Effect of Macrocyclization and TAMRA-Labeling on Chemokine Binding Peptides

March 16, 2023


Effect of Macrocyclization and TAMRA-Labeling on Chemokine Binding Peptides


Wack, Julia S., Kevin Brahm, Philipp Babel, James A. R. Dalton, and Katja Schmitz




Journal of Peptide Science


Receptor-derived peptides have played an important role in elucidating chemokine-receptor interactions. For the inflammatory chemokine CXCL8, a site II-mimetic peptide has been derived from parts of extracellular loops 2 and 3 and adjacent transmembrane helices of its receptor CXCR1 (Helmer et al., RSC Adv., 2015, 5, 25657). The peptide sequence with a C-terminal glutamine did not bind to CXCL8, whereas one with a C-terminal glutamate did but with low micromolar affinity. We sought to improve the affinity and protease stability of the latter peptide through cyclization whilst also cyclizing the former for control purposes. To identify a cyclization strategy that permits a receptor-like interaction, we conducted a molecular dynamics (MD) simulation of CXCL8 in complex with full-length CXCR1. We introduced a linker to provide an appropriate spacing between the termini and used an on-resin side chain-to-tail cyclization strategy. Upon chemokine binding, the fluorescence intensity of the tetramethylrhodamine (TAMRA)-labeled cyclic peptides increased while the fluorescence anisotropy decreased. Additional MD simulations indicated that the fluorophore interacts with the peptide macrocycle so that chemokine binding leads to its displacement and observed changes in fluorescence. Macrocyclization of both 18-amino acid-long peptides led to the same low micromolar affinity for CXCL8. Likewise, both TAMRA-labeled linear peptides interacted with CXCL8 with similar affinities. Interestingly, the linear TAMRA-labeled peptides were more resistant to tryptic digestion than the unlabeled counterparts, whereas the cyclized peptides were not degraded at all. We conclude that the TAMRA fluorophore tends to interact with peptides altering their protease stability and behavior in fluorescence-based assays.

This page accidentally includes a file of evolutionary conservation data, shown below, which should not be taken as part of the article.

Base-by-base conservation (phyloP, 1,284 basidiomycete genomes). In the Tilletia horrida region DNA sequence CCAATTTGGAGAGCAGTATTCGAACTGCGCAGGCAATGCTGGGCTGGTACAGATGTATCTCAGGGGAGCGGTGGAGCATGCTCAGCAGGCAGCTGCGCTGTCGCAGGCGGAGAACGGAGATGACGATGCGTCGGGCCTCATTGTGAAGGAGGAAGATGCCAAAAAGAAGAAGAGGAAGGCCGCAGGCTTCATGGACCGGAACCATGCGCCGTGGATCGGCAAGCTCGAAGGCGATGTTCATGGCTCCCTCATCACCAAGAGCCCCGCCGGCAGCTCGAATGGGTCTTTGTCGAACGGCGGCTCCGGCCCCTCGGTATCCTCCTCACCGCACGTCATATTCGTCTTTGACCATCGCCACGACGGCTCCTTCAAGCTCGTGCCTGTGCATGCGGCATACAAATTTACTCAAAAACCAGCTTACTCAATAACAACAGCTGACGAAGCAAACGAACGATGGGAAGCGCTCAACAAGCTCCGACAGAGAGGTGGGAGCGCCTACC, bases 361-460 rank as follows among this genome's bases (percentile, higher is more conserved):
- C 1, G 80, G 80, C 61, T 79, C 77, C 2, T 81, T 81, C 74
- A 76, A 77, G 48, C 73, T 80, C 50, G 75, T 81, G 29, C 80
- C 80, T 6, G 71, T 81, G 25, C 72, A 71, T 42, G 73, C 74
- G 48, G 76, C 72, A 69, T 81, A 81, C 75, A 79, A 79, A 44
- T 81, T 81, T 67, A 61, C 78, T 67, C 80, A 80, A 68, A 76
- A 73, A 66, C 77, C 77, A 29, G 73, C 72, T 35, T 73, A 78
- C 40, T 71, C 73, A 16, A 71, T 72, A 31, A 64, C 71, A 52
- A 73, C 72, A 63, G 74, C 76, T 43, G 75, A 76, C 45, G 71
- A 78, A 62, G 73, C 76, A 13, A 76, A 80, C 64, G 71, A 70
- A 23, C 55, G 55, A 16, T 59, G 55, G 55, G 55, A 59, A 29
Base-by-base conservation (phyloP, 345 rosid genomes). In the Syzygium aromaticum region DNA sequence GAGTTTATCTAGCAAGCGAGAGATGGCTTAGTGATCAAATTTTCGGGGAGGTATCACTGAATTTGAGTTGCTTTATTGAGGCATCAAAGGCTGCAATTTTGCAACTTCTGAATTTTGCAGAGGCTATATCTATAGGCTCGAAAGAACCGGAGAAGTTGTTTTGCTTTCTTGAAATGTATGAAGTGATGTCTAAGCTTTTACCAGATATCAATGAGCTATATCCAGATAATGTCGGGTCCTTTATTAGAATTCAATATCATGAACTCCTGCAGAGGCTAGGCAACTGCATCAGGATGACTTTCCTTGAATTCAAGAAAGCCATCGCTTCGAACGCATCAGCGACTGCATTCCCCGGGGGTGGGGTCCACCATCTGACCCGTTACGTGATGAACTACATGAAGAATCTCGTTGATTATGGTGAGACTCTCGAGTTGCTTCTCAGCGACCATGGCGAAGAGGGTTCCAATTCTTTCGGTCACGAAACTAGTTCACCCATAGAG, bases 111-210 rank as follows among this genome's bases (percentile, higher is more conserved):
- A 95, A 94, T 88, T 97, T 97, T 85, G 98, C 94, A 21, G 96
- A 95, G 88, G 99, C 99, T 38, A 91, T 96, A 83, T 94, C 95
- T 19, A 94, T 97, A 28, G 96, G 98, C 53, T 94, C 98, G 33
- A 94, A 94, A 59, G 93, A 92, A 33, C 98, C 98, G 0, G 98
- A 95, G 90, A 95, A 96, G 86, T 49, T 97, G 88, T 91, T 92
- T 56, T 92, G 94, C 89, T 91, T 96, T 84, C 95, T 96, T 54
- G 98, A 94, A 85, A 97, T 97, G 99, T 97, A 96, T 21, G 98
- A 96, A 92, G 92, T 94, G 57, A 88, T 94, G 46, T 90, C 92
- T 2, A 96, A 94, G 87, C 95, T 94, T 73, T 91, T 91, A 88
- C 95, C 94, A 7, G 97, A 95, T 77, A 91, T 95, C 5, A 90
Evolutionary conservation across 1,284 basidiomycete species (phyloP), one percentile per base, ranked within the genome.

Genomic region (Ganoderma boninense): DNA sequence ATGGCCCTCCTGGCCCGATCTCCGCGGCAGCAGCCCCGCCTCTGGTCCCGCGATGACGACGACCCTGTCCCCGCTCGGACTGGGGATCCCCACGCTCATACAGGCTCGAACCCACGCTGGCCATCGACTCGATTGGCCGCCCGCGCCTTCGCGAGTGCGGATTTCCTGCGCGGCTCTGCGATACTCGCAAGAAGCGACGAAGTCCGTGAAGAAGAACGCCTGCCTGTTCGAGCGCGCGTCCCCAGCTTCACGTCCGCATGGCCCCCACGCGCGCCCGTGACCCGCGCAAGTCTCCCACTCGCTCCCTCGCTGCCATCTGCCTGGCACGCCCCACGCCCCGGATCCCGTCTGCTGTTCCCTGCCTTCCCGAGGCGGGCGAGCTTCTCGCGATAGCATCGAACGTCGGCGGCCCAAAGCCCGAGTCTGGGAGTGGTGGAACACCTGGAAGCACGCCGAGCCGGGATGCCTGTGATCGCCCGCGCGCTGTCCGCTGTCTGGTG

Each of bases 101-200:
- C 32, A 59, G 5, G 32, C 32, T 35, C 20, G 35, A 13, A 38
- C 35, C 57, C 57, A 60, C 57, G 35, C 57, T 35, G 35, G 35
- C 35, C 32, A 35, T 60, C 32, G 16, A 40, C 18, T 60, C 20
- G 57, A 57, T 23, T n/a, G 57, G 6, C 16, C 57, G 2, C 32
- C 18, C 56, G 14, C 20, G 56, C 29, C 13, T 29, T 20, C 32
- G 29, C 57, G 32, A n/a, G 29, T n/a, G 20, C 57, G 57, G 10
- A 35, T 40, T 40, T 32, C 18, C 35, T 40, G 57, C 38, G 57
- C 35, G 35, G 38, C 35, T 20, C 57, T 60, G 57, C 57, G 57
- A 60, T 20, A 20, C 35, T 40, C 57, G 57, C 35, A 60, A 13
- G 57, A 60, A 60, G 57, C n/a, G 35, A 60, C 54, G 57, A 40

binding assay, chemokine-receptor interaction, peptide macrocycles,fluorescence anisotrop